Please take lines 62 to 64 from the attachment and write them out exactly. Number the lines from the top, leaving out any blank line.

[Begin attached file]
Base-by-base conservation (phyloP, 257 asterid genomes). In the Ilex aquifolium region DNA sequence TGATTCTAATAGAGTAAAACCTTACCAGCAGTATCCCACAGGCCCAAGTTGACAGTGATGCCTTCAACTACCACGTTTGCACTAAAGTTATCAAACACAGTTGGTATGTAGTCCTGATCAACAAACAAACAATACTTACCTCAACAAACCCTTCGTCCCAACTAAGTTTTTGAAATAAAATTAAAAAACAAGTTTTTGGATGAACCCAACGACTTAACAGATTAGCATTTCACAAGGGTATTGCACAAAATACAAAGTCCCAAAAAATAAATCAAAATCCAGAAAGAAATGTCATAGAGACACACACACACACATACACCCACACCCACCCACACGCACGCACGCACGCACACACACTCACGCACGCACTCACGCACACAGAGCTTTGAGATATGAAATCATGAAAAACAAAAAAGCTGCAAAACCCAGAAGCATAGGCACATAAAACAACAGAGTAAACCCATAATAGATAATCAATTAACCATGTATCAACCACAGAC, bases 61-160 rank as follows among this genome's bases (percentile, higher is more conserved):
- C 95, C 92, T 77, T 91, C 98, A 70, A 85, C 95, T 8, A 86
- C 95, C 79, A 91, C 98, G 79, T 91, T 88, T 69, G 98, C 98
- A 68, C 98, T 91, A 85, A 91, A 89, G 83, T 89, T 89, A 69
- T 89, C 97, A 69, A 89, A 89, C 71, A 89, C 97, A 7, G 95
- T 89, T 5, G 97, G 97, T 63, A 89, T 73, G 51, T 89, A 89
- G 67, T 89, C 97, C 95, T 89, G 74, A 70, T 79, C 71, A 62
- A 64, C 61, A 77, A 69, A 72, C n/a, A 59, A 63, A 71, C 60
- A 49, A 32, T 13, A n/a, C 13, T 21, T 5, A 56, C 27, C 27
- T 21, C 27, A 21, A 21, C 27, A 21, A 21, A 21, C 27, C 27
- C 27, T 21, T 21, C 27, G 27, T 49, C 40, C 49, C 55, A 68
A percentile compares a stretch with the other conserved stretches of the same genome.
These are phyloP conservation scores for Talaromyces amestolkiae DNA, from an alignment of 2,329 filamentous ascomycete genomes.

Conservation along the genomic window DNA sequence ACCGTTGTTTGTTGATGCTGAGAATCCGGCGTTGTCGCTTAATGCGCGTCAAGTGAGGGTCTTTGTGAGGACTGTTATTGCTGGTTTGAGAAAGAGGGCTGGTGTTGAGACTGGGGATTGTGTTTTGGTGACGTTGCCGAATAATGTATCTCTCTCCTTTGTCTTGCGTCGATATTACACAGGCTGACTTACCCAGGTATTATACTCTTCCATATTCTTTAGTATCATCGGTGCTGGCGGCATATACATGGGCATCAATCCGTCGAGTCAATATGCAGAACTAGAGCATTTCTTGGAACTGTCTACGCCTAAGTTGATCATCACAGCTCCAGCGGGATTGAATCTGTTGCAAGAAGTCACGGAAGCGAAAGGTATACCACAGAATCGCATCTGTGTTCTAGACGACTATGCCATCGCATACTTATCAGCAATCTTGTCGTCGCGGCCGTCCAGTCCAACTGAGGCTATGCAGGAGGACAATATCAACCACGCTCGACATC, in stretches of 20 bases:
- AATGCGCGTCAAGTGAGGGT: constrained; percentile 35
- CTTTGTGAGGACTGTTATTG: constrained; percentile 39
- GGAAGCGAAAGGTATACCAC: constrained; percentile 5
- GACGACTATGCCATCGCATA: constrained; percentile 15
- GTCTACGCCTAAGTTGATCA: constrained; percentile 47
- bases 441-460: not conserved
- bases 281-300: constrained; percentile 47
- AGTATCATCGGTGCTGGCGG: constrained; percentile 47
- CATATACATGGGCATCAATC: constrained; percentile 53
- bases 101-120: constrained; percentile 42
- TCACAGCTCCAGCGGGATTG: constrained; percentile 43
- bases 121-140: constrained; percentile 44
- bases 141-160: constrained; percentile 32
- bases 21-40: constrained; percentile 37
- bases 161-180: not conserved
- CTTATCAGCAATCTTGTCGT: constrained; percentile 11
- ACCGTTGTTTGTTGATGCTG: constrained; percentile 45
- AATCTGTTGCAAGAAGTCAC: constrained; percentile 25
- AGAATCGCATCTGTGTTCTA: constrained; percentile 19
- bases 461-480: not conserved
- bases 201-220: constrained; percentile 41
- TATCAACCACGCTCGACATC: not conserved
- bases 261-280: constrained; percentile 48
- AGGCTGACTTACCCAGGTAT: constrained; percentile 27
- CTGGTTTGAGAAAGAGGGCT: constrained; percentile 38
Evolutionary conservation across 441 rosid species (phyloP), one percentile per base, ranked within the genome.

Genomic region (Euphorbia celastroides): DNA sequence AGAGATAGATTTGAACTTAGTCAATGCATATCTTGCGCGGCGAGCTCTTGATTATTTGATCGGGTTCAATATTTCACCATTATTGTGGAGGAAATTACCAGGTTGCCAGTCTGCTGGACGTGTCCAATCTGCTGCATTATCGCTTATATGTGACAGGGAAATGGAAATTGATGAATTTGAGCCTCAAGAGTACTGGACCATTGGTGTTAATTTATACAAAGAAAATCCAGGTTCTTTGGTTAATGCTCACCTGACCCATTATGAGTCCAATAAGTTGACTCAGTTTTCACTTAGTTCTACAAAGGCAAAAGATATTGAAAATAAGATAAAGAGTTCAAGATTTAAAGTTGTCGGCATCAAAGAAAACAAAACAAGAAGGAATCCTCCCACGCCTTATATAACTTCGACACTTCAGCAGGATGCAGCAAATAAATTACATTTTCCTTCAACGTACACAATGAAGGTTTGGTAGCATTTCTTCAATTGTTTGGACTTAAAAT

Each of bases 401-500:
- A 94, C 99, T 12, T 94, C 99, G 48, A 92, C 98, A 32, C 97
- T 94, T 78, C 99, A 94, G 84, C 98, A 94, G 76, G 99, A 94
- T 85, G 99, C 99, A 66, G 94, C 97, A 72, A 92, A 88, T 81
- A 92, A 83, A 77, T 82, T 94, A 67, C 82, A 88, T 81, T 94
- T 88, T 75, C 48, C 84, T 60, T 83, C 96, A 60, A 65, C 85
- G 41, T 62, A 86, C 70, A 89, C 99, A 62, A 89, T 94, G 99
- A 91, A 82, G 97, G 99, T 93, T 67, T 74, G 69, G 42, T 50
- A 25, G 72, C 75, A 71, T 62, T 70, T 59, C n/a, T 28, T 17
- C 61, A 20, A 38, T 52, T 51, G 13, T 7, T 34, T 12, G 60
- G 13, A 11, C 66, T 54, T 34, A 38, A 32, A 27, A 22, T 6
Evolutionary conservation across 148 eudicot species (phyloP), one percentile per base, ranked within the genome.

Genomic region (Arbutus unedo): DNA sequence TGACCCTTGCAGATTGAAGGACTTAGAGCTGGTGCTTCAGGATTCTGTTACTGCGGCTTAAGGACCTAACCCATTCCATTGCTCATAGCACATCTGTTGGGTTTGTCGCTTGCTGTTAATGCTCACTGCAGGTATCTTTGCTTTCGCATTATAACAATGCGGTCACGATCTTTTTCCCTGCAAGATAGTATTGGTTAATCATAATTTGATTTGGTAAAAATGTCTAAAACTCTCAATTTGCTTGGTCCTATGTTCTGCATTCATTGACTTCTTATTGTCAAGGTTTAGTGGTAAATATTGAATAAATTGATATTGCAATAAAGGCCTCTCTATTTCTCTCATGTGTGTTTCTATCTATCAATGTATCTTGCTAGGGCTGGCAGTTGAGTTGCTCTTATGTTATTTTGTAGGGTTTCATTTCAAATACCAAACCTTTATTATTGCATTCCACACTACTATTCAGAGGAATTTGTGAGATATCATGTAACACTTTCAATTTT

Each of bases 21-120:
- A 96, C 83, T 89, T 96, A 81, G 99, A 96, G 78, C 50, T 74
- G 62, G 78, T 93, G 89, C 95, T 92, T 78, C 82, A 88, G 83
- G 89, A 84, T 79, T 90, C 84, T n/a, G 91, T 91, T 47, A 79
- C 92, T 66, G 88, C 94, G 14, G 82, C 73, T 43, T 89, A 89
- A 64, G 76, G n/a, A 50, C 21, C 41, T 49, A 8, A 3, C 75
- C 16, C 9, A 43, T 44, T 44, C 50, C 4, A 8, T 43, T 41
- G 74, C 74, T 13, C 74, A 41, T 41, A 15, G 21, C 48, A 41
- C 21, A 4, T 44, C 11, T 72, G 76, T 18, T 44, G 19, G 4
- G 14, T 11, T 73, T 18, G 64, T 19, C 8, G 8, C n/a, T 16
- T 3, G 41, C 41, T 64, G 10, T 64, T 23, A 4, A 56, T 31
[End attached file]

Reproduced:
- G 74, C 74, T 13, C 74, A 41, T 41, A 15, G 21, C 48, A 41
- C 21, A 4, T 44, C 11, T 72, G 76, T 18, T 44, G 19, G 4
- G 14, T 11, T 73, T 18, G 64, T 19, C 8, G 8, C n/a, T 16